Thursday, 25 September 2014

Nokia, BlackBerry left behind amid untold disruption of the smartphone revolution

As I was completing my previous IP Finance posting on alleged royalty stacking in smartphones, last week, it occurred to me I should also write more generally about the massive disruptions in the mobile phone industry resulting from technological changes, new business models and market entry by Apple with its iPhone and many others using the Android operating system. Former market leaders have fallen and consequently exited the market with handset division divestitures by Nokia, Ericsson and Motorola. Challengers are succeeding on the basis of highly-standardized and readily available hardware and software platforms. These are employed by all comers as if they were commodities, but are rich in IP including standard-essential and other technologies which are costly to develop. This is paid for downstream in a variety of ways including: merchant product prices for chips; patent licensing fees for standard-essential patents and the other patents needed to implement the radio communication protocols and various user features consumers expect all smartphones to have; and advertising and apps spending to Google in the case of Android. The following article on all this was first published in mobile industry trade publication FierceWireless Europe.

Nokia, BlackBerry left behind amid untold disruption of the smartphone revolution

It is remarkable how dramatically and rapidly the fortunes of so many mobile handset vendors have turned with the advance of smartphones. Their marketplace was transformed by Apple's iPhone starting in 2007 and a succession of Android-based smartphone newcomers since 2008.
This has greatly expanded the size of the handset market with global revenues doubling in the last six years, as consumers substitute more expensive smartphones for their feature phones and basic phones. Yet changes have devastated most of the leading incumbent handset vendors.
Former leaders Nokia, Ericsson and Motorola have exited by divesting their handset divisions, and BlackBerry has struggled to survive following its precipitous market share decline, as business models and competitive cost structures have changed. Samsung Electronics is the only incumbent that has really flourished, while LG Electronics has also advanced and HTC has wavered.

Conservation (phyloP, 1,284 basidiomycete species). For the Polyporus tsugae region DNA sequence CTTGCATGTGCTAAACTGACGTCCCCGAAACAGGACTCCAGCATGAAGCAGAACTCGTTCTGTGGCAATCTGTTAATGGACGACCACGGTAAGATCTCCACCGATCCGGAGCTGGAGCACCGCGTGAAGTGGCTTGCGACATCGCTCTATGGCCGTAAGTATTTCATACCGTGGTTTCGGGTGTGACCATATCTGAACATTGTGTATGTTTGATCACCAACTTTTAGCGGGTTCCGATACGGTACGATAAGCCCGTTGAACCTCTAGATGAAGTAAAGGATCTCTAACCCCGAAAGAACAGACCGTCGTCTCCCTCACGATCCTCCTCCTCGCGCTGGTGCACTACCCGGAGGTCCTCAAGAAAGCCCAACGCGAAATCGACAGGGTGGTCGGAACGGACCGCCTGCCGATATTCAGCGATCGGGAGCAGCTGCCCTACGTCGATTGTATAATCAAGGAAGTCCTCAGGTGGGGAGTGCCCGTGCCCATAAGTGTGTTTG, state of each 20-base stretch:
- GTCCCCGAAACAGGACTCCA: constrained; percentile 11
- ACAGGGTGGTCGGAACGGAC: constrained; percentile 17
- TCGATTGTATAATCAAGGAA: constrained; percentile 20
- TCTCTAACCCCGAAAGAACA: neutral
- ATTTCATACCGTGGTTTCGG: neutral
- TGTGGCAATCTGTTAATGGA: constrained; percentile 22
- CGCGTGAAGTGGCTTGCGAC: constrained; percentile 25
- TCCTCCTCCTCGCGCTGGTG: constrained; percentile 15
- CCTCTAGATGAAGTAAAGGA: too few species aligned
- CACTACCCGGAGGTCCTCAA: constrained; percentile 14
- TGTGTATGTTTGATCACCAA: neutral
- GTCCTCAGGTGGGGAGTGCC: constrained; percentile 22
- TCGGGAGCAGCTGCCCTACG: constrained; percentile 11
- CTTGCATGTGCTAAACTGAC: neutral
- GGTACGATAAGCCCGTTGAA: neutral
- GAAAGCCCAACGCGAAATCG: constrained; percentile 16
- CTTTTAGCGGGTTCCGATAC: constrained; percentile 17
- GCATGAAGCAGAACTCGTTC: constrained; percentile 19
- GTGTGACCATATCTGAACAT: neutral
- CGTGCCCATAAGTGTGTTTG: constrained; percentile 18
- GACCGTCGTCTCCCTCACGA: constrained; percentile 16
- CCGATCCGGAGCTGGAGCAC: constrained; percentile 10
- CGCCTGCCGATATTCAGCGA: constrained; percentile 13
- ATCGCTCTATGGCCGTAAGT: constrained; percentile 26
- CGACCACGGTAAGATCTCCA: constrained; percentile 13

How the mighty have fallen

Strategic strengths became liabilities

Seemingly strong brands, product distribution, patent ownership, vertical and horizontal integration with chips, networks and manufacturing have been insufficient to ensure survival, let alone success. The market leavers once had these attributes in spades. For example, Nokia had it all with approaching 50 per cent market share in smartphones and 40 per cent in mobile phones in general up until 2007. It ranked highly in global consumer brand ratings, dominated distribution in Europe and in many other nations worldwide. A cumulative $60 billion spent on R&D funded one of the very strongest patent portfolios and it could exploit various synergies with its network equipment division and in-house baseband modem development capabilities.
Business models and the basis for success in smartphones and mobile phones in general have been revolutionized. Costly supporting and complementary operations soon become major burdens when incumbents were wrong-footed in the market and lost the cash flows required to support all that, while also needing to do things differently. Instead, low costs and much greater reliance on technologies from others are the keys to success for most of the many recent market entrants.
They are exploiting platforms which are open, widely available and cheap to adopt. Apple is something of an exception, having created much of its own ecosystem, but it is also entirely dependent on others for radio technologies and manufacturing. Samsung uniquely remains highly integrated, but also employs outside technology including Android and Qualcomm's baseband chips in many cases.

Challengers rising high
What made the smartphone revolution possible